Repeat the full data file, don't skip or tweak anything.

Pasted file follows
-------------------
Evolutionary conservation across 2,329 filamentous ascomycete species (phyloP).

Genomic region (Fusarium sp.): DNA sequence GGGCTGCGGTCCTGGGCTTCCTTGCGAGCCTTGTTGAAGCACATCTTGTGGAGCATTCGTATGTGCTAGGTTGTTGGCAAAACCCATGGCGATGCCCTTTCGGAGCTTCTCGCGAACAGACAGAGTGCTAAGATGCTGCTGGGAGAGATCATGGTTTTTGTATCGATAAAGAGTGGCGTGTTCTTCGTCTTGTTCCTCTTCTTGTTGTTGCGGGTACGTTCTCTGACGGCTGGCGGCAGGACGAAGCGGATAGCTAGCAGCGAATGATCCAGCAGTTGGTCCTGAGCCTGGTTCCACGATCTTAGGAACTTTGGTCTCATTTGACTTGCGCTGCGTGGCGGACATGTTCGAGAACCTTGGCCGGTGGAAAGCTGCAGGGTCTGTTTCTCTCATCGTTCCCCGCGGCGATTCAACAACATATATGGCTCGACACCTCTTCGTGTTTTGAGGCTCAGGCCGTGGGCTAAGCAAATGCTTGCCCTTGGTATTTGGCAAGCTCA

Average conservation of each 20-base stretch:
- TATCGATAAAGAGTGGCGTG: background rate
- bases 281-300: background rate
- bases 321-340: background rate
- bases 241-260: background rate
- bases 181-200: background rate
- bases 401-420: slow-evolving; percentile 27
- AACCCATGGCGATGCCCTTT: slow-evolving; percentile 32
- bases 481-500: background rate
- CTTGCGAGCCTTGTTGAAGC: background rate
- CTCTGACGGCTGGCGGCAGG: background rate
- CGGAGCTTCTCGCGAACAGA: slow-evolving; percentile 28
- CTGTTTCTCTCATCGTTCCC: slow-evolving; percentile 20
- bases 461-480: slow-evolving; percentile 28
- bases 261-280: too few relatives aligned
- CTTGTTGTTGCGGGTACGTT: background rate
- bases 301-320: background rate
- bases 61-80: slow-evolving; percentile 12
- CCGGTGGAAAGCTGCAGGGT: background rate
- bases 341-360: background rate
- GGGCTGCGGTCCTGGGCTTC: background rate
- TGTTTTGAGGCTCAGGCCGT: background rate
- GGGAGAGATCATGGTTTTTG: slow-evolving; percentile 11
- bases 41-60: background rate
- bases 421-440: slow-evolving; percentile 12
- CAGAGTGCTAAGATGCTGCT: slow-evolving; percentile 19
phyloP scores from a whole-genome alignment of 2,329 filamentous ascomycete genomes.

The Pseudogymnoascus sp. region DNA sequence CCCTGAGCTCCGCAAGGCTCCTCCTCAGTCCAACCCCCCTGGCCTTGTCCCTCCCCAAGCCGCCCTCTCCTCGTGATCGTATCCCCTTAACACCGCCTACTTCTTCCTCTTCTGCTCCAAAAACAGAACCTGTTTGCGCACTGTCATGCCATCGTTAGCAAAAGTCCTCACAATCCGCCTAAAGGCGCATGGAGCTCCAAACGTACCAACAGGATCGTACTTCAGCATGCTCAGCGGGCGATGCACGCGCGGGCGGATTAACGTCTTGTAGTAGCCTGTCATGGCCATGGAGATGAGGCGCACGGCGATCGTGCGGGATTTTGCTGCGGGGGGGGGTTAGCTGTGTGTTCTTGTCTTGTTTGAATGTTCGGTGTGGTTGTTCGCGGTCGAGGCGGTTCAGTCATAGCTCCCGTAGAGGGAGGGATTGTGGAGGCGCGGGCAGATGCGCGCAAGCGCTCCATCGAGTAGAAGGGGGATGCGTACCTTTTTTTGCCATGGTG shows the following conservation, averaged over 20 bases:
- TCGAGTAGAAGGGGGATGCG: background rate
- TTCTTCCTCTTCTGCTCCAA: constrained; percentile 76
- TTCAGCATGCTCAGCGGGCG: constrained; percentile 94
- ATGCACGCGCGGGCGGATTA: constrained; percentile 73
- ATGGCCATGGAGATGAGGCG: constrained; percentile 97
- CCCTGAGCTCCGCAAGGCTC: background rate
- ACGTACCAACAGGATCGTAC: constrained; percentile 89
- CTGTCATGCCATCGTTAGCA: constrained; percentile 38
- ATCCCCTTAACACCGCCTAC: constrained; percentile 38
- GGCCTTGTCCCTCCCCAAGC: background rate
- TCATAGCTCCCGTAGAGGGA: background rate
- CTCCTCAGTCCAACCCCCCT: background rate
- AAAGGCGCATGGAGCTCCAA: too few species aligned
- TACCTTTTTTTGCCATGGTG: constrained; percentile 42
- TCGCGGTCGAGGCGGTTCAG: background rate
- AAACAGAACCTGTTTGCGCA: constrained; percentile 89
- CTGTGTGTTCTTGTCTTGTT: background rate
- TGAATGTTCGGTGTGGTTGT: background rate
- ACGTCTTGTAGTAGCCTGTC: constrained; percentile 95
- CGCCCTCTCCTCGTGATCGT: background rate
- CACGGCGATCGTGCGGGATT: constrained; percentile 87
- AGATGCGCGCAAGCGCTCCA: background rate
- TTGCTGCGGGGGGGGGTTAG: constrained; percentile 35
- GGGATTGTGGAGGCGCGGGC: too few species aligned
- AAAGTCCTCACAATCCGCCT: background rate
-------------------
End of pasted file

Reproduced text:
Evolutionary conservation across 2,329 filamentous ascomycete species (phyloP).

Genomic region (Fusarium sp.): DNA sequence GGGCTGCGGTCCTGGGCTTCCTTGCGAGCCTTGTTGAAGCACATCTTGTGGAGCATTCGTATGTGCTAGGTTGTTGGCAAAACCCATGGCGATGCCCTTTCGGAGCTTCTCGCGAACAGACAGAGTGCTAAGATGCTGCTGGGAGAGATCATGGTTTTTGTATCGATAAAGAGTGGCGTGTTCTTCGTCTTGTTCCTCTTCTTGTTGTTGCGGGTACGTTCTCTGACGGCTGGCGGCAGGACGAAGCGGATAGCTAGCAGCGAATGATCCAGCAGTTGGTCCTGAGCCTGGTTCCACGATCTTAGGAACTTTGGTCTCATTTGACTTGCGCTGCGTGGCGGACATGTTCGAGAACCTTGGCCGGTGGAAAGCTGCAGGGTCTGTTTCTCTCATCGTTCCCCGCGGCGATTCAACAACATATATGGCTCGACACCTCTTCGTGTTTTGAGGCTCAGGCCGTGGGCTAAGCAAATGCTTGCCCTTGGTATTTGGCAAGCTCA

Average conservation of each 20-base stretch:
- TATCGATAAAGAGTGGCGTG: background rate
- bases 281-300: background rate
- bases 321-340: background rate
- bases 241-260: background rate
- bases 181-200: background rate
- bases 401-420: slow-evolving; percentile 27
- AACCCATGGCGATGCCCTTT: slow-evolving; percentile 32
- bases 481-500: background rate
- CTTGCGAGCCTTGTTGAAGC: background rate
- CTCTGACGGCTGGCGGCAGG: background rate
- CGGAGCTTCTCGCGAACAGA: slow-evolving; percentile 28
- CTGTTTCTCTCATCGTTCCC: slow-evolving; percentile 20
- bases 461-480: slow-evolving; percentile 28
- bases 261-280: too few relatives aligned
- CTTGTTGTTGCGGGTACGTT: background rate
- bases 301-320: background rate
- bases 61-80: slow-evolving; percentile 12
- CCGGTGGAAAGCTGCAGGGT: background rate
- bases 341-360: background rate
- GGGCTGCGGTCCTGGGCTTC: background rate
- TGTTTTGAGGCTCAGGCCGT: background rate
- GGGAGAGATCATGGTTTTTG: slow-evolving; percentile 11
- bases 41-60: background rate
- bases 421-440: slow-evolving; percentile 12
- CAGAGTGCTAAGATGCTGCT: slow-evolving; percentile 19
phyloP scores from a whole-genome alignment of 2,329 filamentous ascomycete genomes.

The Pseudogymnoascus sp. region DNA sequence CCCTGAGCTCCGCAAGGCTCCTCCTCAGTCCAACCCCCCTGGCCTTGTCCCTCCCCAAGCCGCCCTCTCCTCGTGATCGTATCCCCTTAACACCGCCTACTTCTTCCTCTTCTGCTCCAAAAACAGAACCTGTTTGCGCACTGTCATGCCATCGTTAGCAAAAGTCCTCACAATCCGCCTAAAGGCGCATGGAGCTCCAAACGTACCAACAGGATCGTACTTCAGCATGCTCAGCGGGCGATGCACGCGCGGGCGGATTAACGTCTTGTAGTAGCCTGTCATGGCCATGGAGATGAGGCGCACGGCGATCGTGCGGGATTTTGCTGCGGGGGGGGGTTAGCTGTGTGTTCTTGTCTTGTTTGAATGTTCGGTGTGGTTGTTCGCGGTCGAGGCGGTTCAGTCATAGCTCCCGTAGAGGGAGGGATTGTGGAGGCGCGGGCAGATGCGCGCAAGCGCTCCATCGAGTAGAAGGGGGATGCGTACCTTTTTTTGCCATGGTG shows the following conservation, averaged over 20 bases:
- TCGAGTAGAAGGGGGATGCG: background rate
- TTCTTCCTCTTCTGCTCCAA: constrained; percentile 76
- TTCAGCATGCTCAGCGGGCG: constrained; percentile 94
- ATGCACGCGCGGGCGGATTA: constrained; percentile 73
- ATGGCCATGGAGATGAGGCG: constrained; percentile 97
- CCCTGAGCTCCGCAAGGCTC: background rate
- ACGTACCAACAGGATCGTAC: constrained; percentile 89
- CTGTCATGCCATCGTTAGCA: constrained; percentile 38
- ATCCCCTTAACACCGCCTAC: constrained; percentile 38
- GGCCTTGTCCCTCCCCAAGC: background rate
- TCATAGCTCCCGTAGAGGGA: background rate
- CTCCTCAGTCCAACCCCCCT: background rate
- AAAGGCGCATGGAGCTCCAA: too few species aligned
- TACCTTTTTTTGCCATGGTG: constrained; percentile 42
- TCGCGGTCGAGGCGGTTCAG: background rate
- AAACAGAACCTGTTTGCGCA: constrained; percentile 89
- CTGTGTGTTCTTGTCTTGTT: background rate
- TGAATGTTCGGTGTGGTTGT: background rate
- ACGTCTTGTAGTAGCCTGTC: constrained; percentile 95
- CGCCCTCTCCTCGTGATCGT: background rate
- CACGGCGATCGTGCGGGATT: constrained; percentile 87
- AGATGCGCGCAAGCGCTCCA: background rate
- TTGCTGCGGGGGGGGGTTAG: constrained; percentile 35
- GGGATTGTGGAGGCGCGGGC: too few species aligned
- AAAGTCCTCACAATCCGCCT: background rate